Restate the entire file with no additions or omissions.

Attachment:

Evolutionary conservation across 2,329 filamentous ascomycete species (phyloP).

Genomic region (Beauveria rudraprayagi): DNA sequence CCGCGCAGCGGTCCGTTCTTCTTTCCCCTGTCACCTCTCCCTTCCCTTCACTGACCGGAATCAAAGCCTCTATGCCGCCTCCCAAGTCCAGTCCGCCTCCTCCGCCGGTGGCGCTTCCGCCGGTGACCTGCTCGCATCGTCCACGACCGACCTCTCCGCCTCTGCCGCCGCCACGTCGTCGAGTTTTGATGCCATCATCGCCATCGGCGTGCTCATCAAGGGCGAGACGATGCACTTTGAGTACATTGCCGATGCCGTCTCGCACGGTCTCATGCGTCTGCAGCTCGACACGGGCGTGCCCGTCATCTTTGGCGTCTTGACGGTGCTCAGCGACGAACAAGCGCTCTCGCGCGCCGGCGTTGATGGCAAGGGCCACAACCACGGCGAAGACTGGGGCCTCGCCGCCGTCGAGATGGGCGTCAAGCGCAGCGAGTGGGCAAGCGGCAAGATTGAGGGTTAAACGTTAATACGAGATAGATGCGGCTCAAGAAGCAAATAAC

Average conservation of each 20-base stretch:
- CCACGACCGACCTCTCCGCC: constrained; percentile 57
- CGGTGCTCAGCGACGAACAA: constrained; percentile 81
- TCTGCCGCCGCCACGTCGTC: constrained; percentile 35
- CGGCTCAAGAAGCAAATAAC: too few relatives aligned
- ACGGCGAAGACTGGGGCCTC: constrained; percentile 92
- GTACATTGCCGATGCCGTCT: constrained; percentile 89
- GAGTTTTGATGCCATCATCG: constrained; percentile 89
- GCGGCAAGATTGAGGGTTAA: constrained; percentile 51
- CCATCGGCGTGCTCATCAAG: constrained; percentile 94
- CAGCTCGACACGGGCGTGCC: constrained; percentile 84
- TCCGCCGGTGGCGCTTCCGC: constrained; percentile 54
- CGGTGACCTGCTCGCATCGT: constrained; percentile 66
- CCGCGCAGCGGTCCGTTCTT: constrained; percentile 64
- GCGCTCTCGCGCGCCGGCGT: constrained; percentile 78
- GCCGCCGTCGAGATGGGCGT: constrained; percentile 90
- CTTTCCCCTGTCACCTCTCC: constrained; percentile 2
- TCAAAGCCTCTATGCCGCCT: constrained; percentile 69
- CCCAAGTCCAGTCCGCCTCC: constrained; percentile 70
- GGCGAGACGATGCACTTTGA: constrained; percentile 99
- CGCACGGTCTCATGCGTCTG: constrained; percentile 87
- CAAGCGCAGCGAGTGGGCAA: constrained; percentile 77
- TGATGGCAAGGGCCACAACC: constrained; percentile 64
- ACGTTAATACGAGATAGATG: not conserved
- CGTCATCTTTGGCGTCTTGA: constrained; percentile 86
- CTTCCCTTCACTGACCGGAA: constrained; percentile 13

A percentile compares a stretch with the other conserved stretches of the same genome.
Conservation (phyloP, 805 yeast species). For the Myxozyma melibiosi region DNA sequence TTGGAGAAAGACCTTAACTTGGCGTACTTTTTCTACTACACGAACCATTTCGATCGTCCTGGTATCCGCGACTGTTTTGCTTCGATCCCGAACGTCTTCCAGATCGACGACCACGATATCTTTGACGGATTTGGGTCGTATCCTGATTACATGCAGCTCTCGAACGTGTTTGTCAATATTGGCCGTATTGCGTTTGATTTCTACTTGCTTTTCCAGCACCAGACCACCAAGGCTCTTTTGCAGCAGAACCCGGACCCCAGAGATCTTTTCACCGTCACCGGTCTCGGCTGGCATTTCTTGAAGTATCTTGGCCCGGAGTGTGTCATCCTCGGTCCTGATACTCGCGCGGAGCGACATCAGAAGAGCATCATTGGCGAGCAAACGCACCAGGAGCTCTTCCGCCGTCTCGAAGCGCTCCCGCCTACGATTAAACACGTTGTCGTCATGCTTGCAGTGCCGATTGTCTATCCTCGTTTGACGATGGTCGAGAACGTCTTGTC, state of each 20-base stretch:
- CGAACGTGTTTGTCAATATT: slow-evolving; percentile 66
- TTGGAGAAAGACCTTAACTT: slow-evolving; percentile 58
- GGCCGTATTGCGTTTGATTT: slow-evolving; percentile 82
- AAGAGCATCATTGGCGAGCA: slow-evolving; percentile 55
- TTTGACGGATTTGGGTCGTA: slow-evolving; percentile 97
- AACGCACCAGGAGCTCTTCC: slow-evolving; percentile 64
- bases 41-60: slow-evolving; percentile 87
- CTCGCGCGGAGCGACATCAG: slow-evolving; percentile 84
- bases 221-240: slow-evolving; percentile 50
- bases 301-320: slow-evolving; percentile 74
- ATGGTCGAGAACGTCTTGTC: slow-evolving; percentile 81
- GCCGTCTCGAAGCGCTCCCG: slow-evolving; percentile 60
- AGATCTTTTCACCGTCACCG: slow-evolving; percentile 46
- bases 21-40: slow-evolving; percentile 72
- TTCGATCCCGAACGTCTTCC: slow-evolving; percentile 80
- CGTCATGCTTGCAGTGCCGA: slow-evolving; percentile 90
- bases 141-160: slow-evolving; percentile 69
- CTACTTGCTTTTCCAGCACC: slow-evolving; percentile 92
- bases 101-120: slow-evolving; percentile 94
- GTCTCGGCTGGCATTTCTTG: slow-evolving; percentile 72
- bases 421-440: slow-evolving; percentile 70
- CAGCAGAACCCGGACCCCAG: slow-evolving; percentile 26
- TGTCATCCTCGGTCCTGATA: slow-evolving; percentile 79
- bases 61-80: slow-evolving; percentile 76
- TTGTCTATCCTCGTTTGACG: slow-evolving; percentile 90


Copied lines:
Evolutionary conservation across 2,329 filamentous ascomycete species (phyloP).

Genomic region (Beauveria rudraprayagi): DNA sequence CCGCGCAGCGGTCCGTTCTTCTTTCCCCTGTCACCTCTCCCTTCCCTTCACTGACCGGAATCAAAGCCTCTATGCCGCCTCCCAAGTCCAGTCCGCCTCCTCCGCCGGTGGCGCTTCCGCCGGTGACCTGCTCGCATCGTCCACGACCGACCTCTCCGCCTCTGCCGCCGCCACGTCGTCGAGTTTTGATGCCATCATCGCCATCGGCGTGCTCATCAAGGGCGAGACGATGCACTTTGAGTACATTGCCGATGCCGTCTCGCACGGTCTCATGCGTCTGCAGCTCGACACGGGCGTGCCCGTCATCTTTGGCGTCTTGACGGTGCTCAGCGACGAACAAGCGCTCTCGCGCGCCGGCGTTGATGGCAAGGGCCACAACCACGGCGAAGACTGGGGCCTCGCCGCCGTCGAGATGGGCGTCAAGCGCAGCGAGTGGGCAAGCGGCAAGATTGAGGGTTAAACGTTAATACGAGATAGATGCGGCTCAAGAAGCAAATAAC

Average conservation of each 20-base stretch:
- CCACGACCGACCTCTCCGCC: constrained; percentile 57
- CGGTGCTCAGCGACGAACAA: constrained; percentile 81
- TCTGCCGCCGCCACGTCGTC: constrained; percentile 35
- CGGCTCAAGAAGCAAATAAC: too few relatives aligned
- ACGGCGAAGACTGGGGCCTC: constrained; percentile 92
- GTACATTGCCGATGCCGTCT: constrained; percentile 89
- GAGTTTTGATGCCATCATCG: constrained; percentile 89
- GCGGCAAGATTGAGGGTTAA: constrained; percentile 51
- CCATCGGCGTGCTCATCAAG: constrained; percentile 94
- CAGCTCGACACGGGCGTGCC: constrained; percentile 84
- TCCGCCGGTGGCGCTTCCGC: constrained; percentile 54
- CGGTGACCTGCTCGCATCGT: constrained; percentile 66
- CCGCGCAGCGGTCCGTTCTT: constrained; percentile 64
- GCGCTCTCGCGCGCCGGCGT: constrained; percentile 78
- GCCGCCGTCGAGATGGGCGT: constrained; percentile 90
- CTTTCCCCTGTCACCTCTCC: constrained; percentile 2
- TCAAAGCCTCTATGCCGCCT: constrained; percentile 69
- CCCAAGTCCAGTCCGCCTCC: constrained; percentile 70
- GGCGAGACGATGCACTTTGA: constrained; percentile 99
- CGCACGGTCTCATGCGTCTG: constrained; percentile 87
- CAAGCGCAGCGAGTGGGCAA: constrained; percentile 77
- TGATGGCAAGGGCCACAACC: constrained; percentile 64
- ACGTTAATACGAGATAGATG: not conserved
- CGTCATCTTTGGCGTCTTGA: constrained; percentile 86
- CTTCCCTTCACTGACCGGAA: constrained; percentile 13

A percentile compares a stretch with the other conserved stretches of the same genome.
Conservation (phyloP, 805 yeast species). For the Myxozyma melibiosi region DNA sequence TTGGAGAAAGACCTTAACTTGGCGTACTTTTTCTACTACACGAACCATTTCGATCGTCCTGGTATCCGCGACTGTTTTGCTTCGATCCCGAACGTCTTCCAGATCGACGACCACGATATCTTTGACGGATTTGGGTCGTATCCTGATTACATGCAGCTCTCGAACGTGTTTGTCAATATTGGCCGTATTGCGTTTGATTTCTACTTGCTTTTCCAGCACCAGACCACCAAGGCTCTTTTGCAGCAGAACCCGGACCCCAGAGATCTTTTCACCGTCACCGGTCTCGGCTGGCATTTCTTGAAGTATCTTGGCCCGGAGTGTGTCATCCTCGGTCCTGATACTCGCGCGGAGCGACATCAGAAGAGCATCATTGGCGAGCAAACGCACCAGGAGCTCTTCCGCCGTCTCGAAGCGCTCCCGCCTACGATTAAACACGTTGTCGTCATGCTTGCAGTGCCGATTGTCTATCCTCGTTTGACGATGGTCGAGAACGTCTTGTC, state of each 20-base stretch:
- CGAACGTGTTTGTCAATATT: slow-evolving; percentile 66
- TTGGAGAAAGACCTTAACTT: slow-evolving; percentile 58
- GGCCGTATTGCGTTTGATTT: slow-evolving; percentile 82
- AAGAGCATCATTGGCGAGCA: slow-evolving; percentile 55
- TTTGACGGATTTGGGTCGTA: slow-evolving; percentile 97
- AACGCACCAGGAGCTCTTCC: slow-evolving; percentile 64
- bases 41-60: slow-evolving; percentile 87
- CTCGCGCGGAGCGACATCAG: slow-evolving; percentile 84
- bases 221-240: slow-evolving; percentile 50
- bases 301-320: slow-evolving; percentile 74
- ATGGTCGAGAACGTCTTGTC: slow-evolving; percentile 81
- GCCGTCTCGAAGCGCTCCCG: slow-evolving; percentile 60
- AGATCTTTTCACCGTCACCG: slow-evolving; percentile 46
- bases 21-40: slow-evolving; percentile 72
- TTCGATCCCGAACGTCTTCC: slow-evolving; percentile 80
- CGTCATGCTTGCAGTGCCGA: slow-evolving; percentile 90
- bases 141-160: slow-evolving; percentile 69
- CTACTTGCTTTTCCAGCACC: slow-evolving; percentile 92
- bases 101-120: slow-evolving; percentile 94
- GTCTCGGCTGGCATTTCTTG: slow-evolving; percentile 72
- bases 421-440: slow-evolving; percentile 70
- CAGCAGAACCCGGACCCCAG: slow-evolving; percentile 26
- TGTCATCCTCGGTCCTGATA: slow-evolving; percentile 79
- bases 61-80: slow-evolving; percentile 76
- TTGTCTATCCTCGTTTGACG: slow-evolving; percentile 90